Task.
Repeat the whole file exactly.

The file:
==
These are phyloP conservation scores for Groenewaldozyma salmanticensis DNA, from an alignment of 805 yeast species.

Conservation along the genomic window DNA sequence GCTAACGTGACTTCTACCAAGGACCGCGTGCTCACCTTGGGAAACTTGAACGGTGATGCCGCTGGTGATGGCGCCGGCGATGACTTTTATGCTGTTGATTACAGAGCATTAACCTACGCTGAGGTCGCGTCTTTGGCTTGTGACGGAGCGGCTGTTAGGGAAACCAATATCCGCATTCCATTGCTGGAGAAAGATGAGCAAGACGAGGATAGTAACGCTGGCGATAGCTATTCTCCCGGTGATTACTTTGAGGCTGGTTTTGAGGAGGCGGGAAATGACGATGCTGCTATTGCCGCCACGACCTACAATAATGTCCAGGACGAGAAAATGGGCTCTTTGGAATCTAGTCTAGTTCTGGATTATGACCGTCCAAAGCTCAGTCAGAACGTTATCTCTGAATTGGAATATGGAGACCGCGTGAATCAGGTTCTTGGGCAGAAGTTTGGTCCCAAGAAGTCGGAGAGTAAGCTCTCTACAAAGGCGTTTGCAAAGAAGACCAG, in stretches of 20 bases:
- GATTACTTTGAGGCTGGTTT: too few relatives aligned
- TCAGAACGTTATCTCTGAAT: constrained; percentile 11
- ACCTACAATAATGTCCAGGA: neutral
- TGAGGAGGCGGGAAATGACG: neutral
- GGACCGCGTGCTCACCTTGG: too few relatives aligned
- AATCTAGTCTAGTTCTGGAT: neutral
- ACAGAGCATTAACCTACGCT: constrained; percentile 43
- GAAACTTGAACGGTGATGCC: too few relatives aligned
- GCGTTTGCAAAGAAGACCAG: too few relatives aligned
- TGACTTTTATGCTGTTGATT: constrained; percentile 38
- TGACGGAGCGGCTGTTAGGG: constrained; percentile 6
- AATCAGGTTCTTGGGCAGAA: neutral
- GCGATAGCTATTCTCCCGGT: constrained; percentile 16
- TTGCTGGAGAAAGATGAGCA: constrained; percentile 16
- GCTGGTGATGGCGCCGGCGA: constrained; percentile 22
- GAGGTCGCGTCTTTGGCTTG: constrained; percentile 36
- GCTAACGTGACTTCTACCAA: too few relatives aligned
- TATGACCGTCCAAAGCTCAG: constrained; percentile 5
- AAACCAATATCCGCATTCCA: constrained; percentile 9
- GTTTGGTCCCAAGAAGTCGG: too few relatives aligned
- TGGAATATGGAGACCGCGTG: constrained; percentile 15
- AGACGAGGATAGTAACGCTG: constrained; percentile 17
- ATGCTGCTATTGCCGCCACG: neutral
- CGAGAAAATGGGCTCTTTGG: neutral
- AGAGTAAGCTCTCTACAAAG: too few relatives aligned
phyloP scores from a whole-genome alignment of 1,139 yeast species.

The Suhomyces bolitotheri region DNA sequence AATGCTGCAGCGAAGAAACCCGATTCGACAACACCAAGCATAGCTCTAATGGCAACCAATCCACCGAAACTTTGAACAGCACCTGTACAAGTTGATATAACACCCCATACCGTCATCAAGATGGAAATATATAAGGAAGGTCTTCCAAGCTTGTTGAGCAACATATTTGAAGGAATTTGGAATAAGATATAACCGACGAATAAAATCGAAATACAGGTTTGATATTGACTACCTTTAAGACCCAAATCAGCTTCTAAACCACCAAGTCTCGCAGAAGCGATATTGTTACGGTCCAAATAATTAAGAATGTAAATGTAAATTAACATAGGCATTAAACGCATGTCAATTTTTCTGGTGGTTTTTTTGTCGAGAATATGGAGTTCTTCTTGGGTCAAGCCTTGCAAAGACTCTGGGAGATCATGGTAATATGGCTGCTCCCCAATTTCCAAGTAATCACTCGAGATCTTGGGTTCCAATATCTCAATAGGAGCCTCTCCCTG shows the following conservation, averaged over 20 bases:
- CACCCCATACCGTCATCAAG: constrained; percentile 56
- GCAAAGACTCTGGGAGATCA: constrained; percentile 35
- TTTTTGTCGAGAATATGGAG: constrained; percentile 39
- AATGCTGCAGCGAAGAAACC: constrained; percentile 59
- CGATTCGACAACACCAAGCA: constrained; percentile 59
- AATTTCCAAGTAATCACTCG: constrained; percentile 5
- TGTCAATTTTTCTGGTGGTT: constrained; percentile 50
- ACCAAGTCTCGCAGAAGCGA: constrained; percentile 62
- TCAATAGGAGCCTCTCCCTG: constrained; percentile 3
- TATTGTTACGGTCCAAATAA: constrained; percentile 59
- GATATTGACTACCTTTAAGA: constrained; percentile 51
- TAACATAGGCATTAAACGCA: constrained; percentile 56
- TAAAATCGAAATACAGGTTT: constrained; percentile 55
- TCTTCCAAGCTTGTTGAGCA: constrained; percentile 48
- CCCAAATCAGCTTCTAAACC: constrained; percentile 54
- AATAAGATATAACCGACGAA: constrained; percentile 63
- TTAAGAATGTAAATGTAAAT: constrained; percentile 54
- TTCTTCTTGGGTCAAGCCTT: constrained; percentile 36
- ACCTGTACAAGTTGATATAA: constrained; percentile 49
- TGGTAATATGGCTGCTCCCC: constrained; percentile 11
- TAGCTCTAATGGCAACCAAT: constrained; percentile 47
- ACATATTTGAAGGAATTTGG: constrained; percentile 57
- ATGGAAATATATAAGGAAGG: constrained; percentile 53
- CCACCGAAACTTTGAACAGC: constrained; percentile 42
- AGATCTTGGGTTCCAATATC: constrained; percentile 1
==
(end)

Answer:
These are phyloP conservation scores for Groenewaldozyma salmanticensis DNA, from an alignment of 805 yeast species.

Conservation along the genomic window DNA sequence GCTAACGTGACTTCTACCAAGGACCGCGTGCTCACCTTGGGAAACTTGAACGGTGATGCCGCTGGTGATGGCGCCGGCGATGACTTTTATGCTGTTGATTACAGAGCATTAACCTACGCTGAGGTCGCGTCTTTGGCTTGTGACGGAGCGGCTGTTAGGGAAACCAATATCCGCATTCCATTGCTGGAGAAAGATGAGCAAGACGAGGATAGTAACGCTGGCGATAGCTATTCTCCCGGTGATTACTTTGAGGCTGGTTTTGAGGAGGCGGGAAATGACGATGCTGCTATTGCCGCCACGACCTACAATAATGTCCAGGACGAGAAAATGGGCTCTTTGGAATCTAGTCTAGTTCTGGATTATGACCGTCCAAAGCTCAGTCAGAACGTTATCTCTGAATTGGAATATGGAGACCGCGTGAATCAGGTTCTTGGGCAGAAGTTTGGTCCCAAGAAGTCGGAGAGTAAGCTCTCTACAAAGGCGTTTGCAAAGAAGACCAG, in stretches of 20 bases:
- GATTACTTTGAGGCTGGTTT: too few relatives aligned
- TCAGAACGTTATCTCTGAAT: constrained; percentile 11
- ACCTACAATAATGTCCAGGA: neutral
- TGAGGAGGCGGGAAATGACG: neutral
- GGACCGCGTGCTCACCTTGG: too few relatives aligned
- AATCTAGTCTAGTTCTGGAT: neutral
- ACAGAGCATTAACCTACGCT: constrained; percentile 43
- GAAACTTGAACGGTGATGCC: too few relatives aligned
- GCGTTTGCAAAGAAGACCAG: too few relatives aligned
- TGACTTTTATGCTGTTGATT: constrained; percentile 38
- TGACGGAGCGGCTGTTAGGG: constrained; percentile 6
- AATCAGGTTCTTGGGCAGAA: neutral
- GCGATAGCTATTCTCCCGGT: constrained; percentile 16
- TTGCTGGAGAAAGATGAGCA: constrained; percentile 16
- GCTGGTGATGGCGCCGGCGA: constrained; percentile 22
- GAGGTCGCGTCTTTGGCTTG: constrained; percentile 36
- GCTAACGTGACTTCTACCAA: too few relatives aligned
- TATGACCGTCCAAAGCTCAG: constrained; percentile 5
- AAACCAATATCCGCATTCCA: constrained; percentile 9
- GTTTGGTCCCAAGAAGTCGG: too few relatives aligned
- TGGAATATGGAGACCGCGTG: constrained; percentile 15
- AGACGAGGATAGTAACGCTG: constrained; percentile 17
- ATGCTGCTATTGCCGCCACG: neutral
- CGAGAAAATGGGCTCTTTGG: neutral
- AGAGTAAGCTCTCTACAAAG: too few relatives aligned
phyloP scores from a whole-genome alignment of 1,139 yeast species.

The Suhomyces bolitotheri region DNA sequence AATGCTGCAGCGAAGAAACCCGATTCGACAACACCAAGCATAGCTCTAATGGCAACCAATCCACCGAAACTTTGAACAGCACCTGTACAAGTTGATATAACACCCCATACCGTCATCAAGATGGAAATATATAAGGAAGGTCTTCCAAGCTTGTTGAGCAACATATTTGAAGGAATTTGGAATAAGATATAACCGACGAATAAAATCGAAATACAGGTTTGATATTGACTACCTTTAAGACCCAAATCAGCTTCTAAACCACCAAGTCTCGCAGAAGCGATATTGTTACGGTCCAAATAATTAAGAATGTAAATGTAAATTAACATAGGCATTAAACGCATGTCAATTTTTCTGGTGGTTTTTTTGTCGAGAATATGGAGTTCTTCTTGGGTCAAGCCTTGCAAAGACTCTGGGAGATCATGGTAATATGGCTGCTCCCCAATTTCCAAGTAATCACTCGAGATCTTGGGTTCCAATATCTCAATAGGAGCCTCTCCCTG shows the following conservation, averaged over 20 bases:
- CACCCCATACCGTCATCAAG: constrained; percentile 56
- GCAAAGACTCTGGGAGATCA: constrained; percentile 35
- TTTTTGTCGAGAATATGGAG: constrained; percentile 39
- AATGCTGCAGCGAAGAAACC: constrained; percentile 59
- CGATTCGACAACACCAAGCA: constrained; percentile 59
- AATTTCCAAGTAATCACTCG: constrained; percentile 5
- TGTCAATTTTTCTGGTGGTT: constrained; percentile 50
- ACCAAGTCTCGCAGAAGCGA: constrained; percentile 62
- TCAATAGGAGCCTCTCCCTG: constrained; percentile 3
- TATTGTTACGGTCCAAATAA: constrained; percentile 59
- GATATTGACTACCTTTAAGA: constrained; percentile 51
- TAACATAGGCATTAAACGCA: constrained; percentile 56
- TAAAATCGAAATACAGGTTT: constrained; percentile 55
- TCTTCCAAGCTTGTTGAGCA: constrained; percentile 48
- CCCAAATCAGCTTCTAAACC: constrained; percentile 54
- AATAAGATATAACCGACGAA: constrained; percentile 63
- TTAAGAATGTAAATGTAAAT: constrained; percentile 54
- TTCTTCTTGGGTCAAGCCTT: constrained; percentile 36
- ACCTGTACAAGTTGATATAA: constrained; percentile 49
- TGGTAATATGGCTGCTCCCC: constrained; percentile 11
- TAGCTCTAATGGCAACCAAT: constrained; percentile 47
- ACATATTTGAAGGAATTTGG: constrained; percentile 57
- ATGGAAATATATAAGGAAGG: constrained; percentile 53
- CCACCGAAACTTTGAACAGC: constrained; percentile 42
- AGATCTTGGGTTCCAATATC: constrained; percentile 1